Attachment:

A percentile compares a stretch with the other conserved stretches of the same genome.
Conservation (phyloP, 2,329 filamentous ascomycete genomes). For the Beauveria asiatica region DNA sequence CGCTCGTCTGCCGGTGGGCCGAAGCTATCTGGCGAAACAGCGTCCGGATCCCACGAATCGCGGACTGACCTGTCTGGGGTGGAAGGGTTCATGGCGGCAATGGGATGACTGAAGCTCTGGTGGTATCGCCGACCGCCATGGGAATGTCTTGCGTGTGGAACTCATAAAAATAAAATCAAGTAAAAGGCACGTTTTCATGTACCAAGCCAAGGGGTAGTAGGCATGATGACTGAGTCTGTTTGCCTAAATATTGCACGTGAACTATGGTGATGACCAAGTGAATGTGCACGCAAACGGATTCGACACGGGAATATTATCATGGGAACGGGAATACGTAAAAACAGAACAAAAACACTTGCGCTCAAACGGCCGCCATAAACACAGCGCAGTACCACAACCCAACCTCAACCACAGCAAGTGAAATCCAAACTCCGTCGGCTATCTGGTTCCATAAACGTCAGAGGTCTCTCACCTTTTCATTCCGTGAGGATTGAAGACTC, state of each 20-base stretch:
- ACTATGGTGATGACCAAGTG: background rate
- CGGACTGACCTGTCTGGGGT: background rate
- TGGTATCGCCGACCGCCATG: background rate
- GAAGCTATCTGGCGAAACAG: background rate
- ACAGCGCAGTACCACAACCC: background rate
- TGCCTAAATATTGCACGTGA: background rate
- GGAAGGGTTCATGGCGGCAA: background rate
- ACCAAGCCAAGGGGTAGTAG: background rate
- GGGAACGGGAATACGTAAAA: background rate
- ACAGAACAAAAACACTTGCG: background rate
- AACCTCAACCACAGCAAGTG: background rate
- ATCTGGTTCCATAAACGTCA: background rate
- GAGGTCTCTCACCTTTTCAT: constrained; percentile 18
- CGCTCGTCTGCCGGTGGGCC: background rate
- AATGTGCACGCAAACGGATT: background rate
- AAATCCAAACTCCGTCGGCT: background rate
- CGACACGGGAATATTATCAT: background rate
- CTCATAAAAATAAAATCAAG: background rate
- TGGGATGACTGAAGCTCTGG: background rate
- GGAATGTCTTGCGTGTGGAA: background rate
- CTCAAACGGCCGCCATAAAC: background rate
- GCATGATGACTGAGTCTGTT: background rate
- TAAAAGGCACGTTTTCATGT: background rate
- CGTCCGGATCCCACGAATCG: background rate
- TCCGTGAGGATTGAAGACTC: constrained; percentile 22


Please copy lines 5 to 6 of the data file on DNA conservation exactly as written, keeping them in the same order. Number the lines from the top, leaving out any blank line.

- TGGTATCGCCGACCGCCATG: background rate
- GAAGCTATCTGGCGAAACAG: background rate